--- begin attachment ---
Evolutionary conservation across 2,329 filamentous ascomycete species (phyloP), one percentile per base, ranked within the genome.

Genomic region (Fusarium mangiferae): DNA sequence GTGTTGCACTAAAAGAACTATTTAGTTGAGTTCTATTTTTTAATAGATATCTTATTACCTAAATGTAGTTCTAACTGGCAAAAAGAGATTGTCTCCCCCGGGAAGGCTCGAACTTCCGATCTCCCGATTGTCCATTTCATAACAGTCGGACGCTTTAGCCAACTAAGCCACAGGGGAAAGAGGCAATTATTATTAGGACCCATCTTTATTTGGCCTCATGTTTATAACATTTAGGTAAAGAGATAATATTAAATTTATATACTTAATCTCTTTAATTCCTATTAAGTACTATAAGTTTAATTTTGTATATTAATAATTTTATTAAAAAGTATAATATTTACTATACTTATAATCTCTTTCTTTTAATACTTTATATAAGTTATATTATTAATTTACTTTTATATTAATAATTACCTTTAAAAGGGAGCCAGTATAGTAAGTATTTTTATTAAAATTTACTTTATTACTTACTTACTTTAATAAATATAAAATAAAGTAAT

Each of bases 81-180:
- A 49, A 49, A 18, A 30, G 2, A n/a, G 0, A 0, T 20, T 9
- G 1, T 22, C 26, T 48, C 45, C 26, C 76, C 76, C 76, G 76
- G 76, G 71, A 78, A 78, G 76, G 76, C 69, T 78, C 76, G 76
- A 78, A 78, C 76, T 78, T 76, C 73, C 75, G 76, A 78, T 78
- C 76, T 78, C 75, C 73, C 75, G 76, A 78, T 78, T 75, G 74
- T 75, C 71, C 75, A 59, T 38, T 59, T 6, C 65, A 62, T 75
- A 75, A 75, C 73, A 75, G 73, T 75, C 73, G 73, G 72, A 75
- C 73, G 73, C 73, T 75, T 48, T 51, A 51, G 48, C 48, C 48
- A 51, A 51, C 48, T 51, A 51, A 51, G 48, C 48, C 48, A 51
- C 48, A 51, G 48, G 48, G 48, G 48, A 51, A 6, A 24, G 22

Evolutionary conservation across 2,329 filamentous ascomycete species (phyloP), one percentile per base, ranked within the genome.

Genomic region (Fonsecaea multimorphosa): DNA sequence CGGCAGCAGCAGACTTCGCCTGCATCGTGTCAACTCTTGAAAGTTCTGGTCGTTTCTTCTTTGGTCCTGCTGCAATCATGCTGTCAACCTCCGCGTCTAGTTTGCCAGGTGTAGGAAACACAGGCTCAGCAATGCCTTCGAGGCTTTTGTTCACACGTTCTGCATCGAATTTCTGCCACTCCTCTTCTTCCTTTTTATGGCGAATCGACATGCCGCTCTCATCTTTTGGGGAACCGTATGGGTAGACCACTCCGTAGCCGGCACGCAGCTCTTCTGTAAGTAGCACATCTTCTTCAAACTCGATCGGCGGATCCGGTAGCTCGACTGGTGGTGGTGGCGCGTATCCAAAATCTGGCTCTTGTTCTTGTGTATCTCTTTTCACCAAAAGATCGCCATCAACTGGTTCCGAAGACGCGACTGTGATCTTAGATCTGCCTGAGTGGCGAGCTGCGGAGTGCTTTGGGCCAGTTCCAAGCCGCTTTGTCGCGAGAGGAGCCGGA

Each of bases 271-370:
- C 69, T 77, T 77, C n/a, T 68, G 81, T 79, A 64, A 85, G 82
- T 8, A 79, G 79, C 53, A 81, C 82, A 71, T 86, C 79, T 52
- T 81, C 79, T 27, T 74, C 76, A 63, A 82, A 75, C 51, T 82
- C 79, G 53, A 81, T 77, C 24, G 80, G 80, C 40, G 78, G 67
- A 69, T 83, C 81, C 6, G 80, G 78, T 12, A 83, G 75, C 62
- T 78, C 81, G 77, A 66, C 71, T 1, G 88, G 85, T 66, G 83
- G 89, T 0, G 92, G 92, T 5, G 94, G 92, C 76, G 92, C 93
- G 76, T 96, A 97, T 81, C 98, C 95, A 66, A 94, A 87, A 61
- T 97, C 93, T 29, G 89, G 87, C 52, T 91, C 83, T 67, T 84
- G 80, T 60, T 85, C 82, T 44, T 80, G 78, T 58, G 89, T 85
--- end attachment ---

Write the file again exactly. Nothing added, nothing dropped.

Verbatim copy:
Evolutionary conservation across 2,329 filamentous ascomycete species (phyloP), one percentile per base, ranked within the genome.

Genomic region (Fusarium mangiferae): DNA sequence GTGTTGCACTAAAAGAACTATTTAGTTGAGTTCTATTTTTTAATAGATATCTTATTACCTAAATGTAGTTCTAACTGGCAAAAAGAGATTGTCTCCCCCGGGAAGGCTCGAACTTCCGATCTCCCGATTGTCCATTTCATAACAGTCGGACGCTTTAGCCAACTAAGCCACAGGGGAAAGAGGCAATTATTATTAGGACCCATCTTTATTTGGCCTCATGTTTATAACATTTAGGTAAAGAGATAATATTAAATTTATATACTTAATCTCTTTAATTCCTATTAAGTACTATAAGTTTAATTTTGTATATTAATAATTTTATTAAAAAGTATAATATTTACTATACTTATAATCTCTTTCTTTTAATACTTTATATAAGTTATATTATTAATTTACTTTTATATTAATAATTACCTTTAAAAGGGAGCCAGTATAGTAAGTATTTTTATTAAAATTTACTTTATTACTTACTTACTTTAATAAATATAAAATAAAGTAAT

Each of bases 81-180:
- A 49, A 49, A 18, A 30, G 2, A n/a, G 0, A 0, T 20, T 9
- G 1, T 22, C 26, T 48, C 45, C 26, C 76, C 76, C 76, G 76
- G 76, G 71, A 78, A 78, G 76, G 76, C 69, T 78, C 76, G 76
- A 78, A 78, C 76, T 78, T 76, C 73, C 75, G 76, A 78, T 78
- C 76, T 78, C 75, C 73, C 75, G 76, A 78, T 78, T 75, G 74
- T 75, C 71, C 75, A 59, T 38, T 59, T 6, C 65, A 62, T 75
- A 75, A 75, C 73, A 75, G 73, T 75, C 73, G 73, G 72, A 75
- C 73, G 73, C 73, T 75, T 48, T 51, A 51, G 48, C 48, C 48
- A 51, A 51, C 48, T 51, A 51, A 51, G 48, C 48, C 48, A 51
- C 48, A 51, G 48, G 48, G 48, G 48, A 51, A 6, A 24, G 22

Evolutionary conservation across 2,329 filamentous ascomycete species (phyloP), one percentile per base, ranked within the genome.

Genomic region (Fonsecaea multimorphosa): DNA sequence CGGCAGCAGCAGACTTCGCCTGCATCGTGTCAACTCTTGAAAGTTCTGGTCGTTTCTTCTTTGGTCCTGCTGCAATCATGCTGTCAACCTCCGCGTCTAGTTTGCCAGGTGTAGGAAACACAGGCTCAGCAATGCCTTCGAGGCTTTTGTTCACACGTTCTGCATCGAATTTCTGCCACTCCTCTTCTTCCTTTTTATGGCGAATCGACATGCCGCTCTCATCTTTTGGGGAACCGTATGGGTAGACCACTCCGTAGCCGGCACGCAGCTCTTCTGTAAGTAGCACATCTTCTTCAAACTCGATCGGCGGATCCGGTAGCTCGACTGGTGGTGGTGGCGCGTATCCAAAATCTGGCTCTTGTTCTTGTGTATCTCTTTTCACCAAAAGATCGCCATCAACTGGTTCCGAAGACGCGACTGTGATCTTAGATCTGCCTGAGTGGCGAGCTGCGGAGTGCTTTGGGCCAGTTCCAAGCCGCTTTGTCGCGAGAGGAGCCGGA

Each of bases 271-370:
- C 69, T 77, T 77, C n/a, T 68, G 81, T 79, A 64, A 85, G 82
- T 8, A 79, G 79, C 53, A 81, C 82, A 71, T 86, C 79, T 52
- T 81, C 79, T 27, T 74, C 76, A 63, A 82, A 75, C 51, T 82
- C 79, G 53, A 81, T 77, C 24, G 80, G 80, C 40, G 78, G 67
- A 69, T 83, C 81, C 6, G 80, G 78, T 12, A 83, G 75, C 62
- T 78, C 81, G 77, A 66, C 71, T 1, G 88, G 85, T 66, G 83
- G 89, T 0, G 92, G 92, T 5, G 94, G 92, C 76, G 92, C 93
- G 76, T 96, A 97, T 81, C 98, C 95, A 66, A 94, A 87, A 61
- T 97, C 93, T 29, G 89, G 87, C 52, T 91, C 83, T 67, T 84
- G 80, T 60, T 85, C 82, T 44, T 80, G 78, T 58, G 89, T 85